Bolivia's Morales fisrt dacede
Bolivian President Evo Morales, the country's first indigenous head of state, held an ancient ceremony Thursday to mark a record-setting 10 years in office -- a term he is now seeking to extend to 2025.
In a dawn ritual, the leftist leader raised his hands to receive the first rays of the morning sun, then breathed in the incense from a large pyre lit to bring good fortune.
The rite, set to the sounds of Andean music, was held at the archaeological site of Tiahuanaco (or Tiwanaku) in western Bolivia, a city of pre-Incan stone ruins thought to have been a spiritual and political center from AD 400 to 900.
"With this small but very important act, I would like to take the opportunity to express our gratitude for these 10 years of service to the Bolivian people," said the president, who faces accusations of seeking to cling to power.
Morales took office on January 22, 2006, after defying centuries of discrimination against Bolivia's indigenous communities to win a landslide election victory.
He has since presided over a period of robust economic growth and transformative changes for the long-suffering indigenous majority.
A former coca grower who got his start in politics as a union leader, he has deftly managed the resource-rich economy, which has more than tripled in size during his decade in office.
Thanks to that growth, Morales, an Aymara Indian who grew up with no running water or electricity, has managed to largely win over even his former critics in the business community.
"When I swore in as president in 2006, some of our opponents said, 'Poor little Indian, let him have fun for a few months. He won't be able to govern and after that we'll get rid of him,'" he has said.
But with the opposition riven by infighting, Morales, 56, has won resoundingly in the past three presidential elections: 54 percent of the vote in 2005, 64 percent in 2009 and 61 percent in 2014.
His politics blend the indigenous power movement with environmentalism and the "21st-century socialism" preached by late Venezuelan president Hugo Chavez.
He has nationalized the oil, gas, mining and telecommunications sectors, rolled out welfare grants for the elderly, children and expecting mothers, and moved to empower marginalized groups -- especially the 65 percent of the population that is indigenous.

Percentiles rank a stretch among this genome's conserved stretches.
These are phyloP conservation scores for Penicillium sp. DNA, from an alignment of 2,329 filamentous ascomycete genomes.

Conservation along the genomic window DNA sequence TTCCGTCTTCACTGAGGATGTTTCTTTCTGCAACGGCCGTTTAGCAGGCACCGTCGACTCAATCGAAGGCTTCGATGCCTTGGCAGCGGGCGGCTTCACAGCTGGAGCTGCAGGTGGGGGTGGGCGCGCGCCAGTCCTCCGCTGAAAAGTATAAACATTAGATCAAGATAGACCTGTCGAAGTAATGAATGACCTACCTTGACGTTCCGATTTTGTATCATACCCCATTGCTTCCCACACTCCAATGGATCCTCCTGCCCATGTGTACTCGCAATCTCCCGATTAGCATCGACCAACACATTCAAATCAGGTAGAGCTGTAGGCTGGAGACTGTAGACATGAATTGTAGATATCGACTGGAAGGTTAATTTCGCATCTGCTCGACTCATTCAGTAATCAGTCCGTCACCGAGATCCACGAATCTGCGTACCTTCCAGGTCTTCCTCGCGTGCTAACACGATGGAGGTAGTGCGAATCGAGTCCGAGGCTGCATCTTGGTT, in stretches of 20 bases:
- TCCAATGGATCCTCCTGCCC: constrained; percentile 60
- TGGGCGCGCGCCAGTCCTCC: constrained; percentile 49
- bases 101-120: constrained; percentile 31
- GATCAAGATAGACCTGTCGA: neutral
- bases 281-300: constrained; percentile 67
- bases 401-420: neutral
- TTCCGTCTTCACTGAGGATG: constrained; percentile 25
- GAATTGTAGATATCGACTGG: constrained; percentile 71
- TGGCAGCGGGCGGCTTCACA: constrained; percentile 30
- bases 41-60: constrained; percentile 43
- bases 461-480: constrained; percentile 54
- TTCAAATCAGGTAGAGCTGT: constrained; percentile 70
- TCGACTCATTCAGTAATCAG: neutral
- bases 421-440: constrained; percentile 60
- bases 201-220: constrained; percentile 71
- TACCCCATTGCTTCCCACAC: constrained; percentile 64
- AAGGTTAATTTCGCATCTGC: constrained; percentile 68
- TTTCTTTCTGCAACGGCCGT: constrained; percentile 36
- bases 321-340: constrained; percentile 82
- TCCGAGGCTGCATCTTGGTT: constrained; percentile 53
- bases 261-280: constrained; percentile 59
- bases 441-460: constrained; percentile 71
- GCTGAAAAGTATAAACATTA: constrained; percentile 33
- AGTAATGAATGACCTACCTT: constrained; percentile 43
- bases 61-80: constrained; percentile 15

Defying opponents' dire warnings of economic catastrophe, Bolivia has instead boomed.
Despite plunging prices for its oil, its economy grew 4.8 percent last year, one of the strongest rates in Latin America.
- Changing the constitution, again -
The economic and political stability are welcome in the landlocked South American nation, which has had 160 coups since independence in 1825 and remains one of the region's poorest countries.
But opponents accuse Morales of presiding over expanding corruption and investing in flashy big-ticket infrastructure projects at the expense of basic needs like health and education.
And "Evo," who is already the longest-serving president in Bolivian history, is increasingly accused of trying to cling to the presidency for as long as he can.
A new constitution adopted in 2009 imposes a limit of one reelection for sitting presidents, but Bolivia's Supreme Court ruled that Morales's first term was exempt -- clearing the way for him to run again in 2014.
His current term ends in 2020, but he is pushing for a referendum to amend the constitution and enable him to serve until 2025.
Morales has had an antagonistic relationship with the United States, defending coca growers from the US "war on drugs."
Besides being the base ingredient for cocaine, coca leaves are widely chewed in Bolivia and brewed as tea -- uses Morales argues are part of the country's cultural heritage.
In 2008 he kicked the US Drug Enforcement Agency out of the country, along with the American ambassador, accusing them of conspiring against his government.
Morales will officially mark the anniversary Friday with a ceremony in Congress, where he will deliver a nationally televised address.
AFP | By Raul Burgoa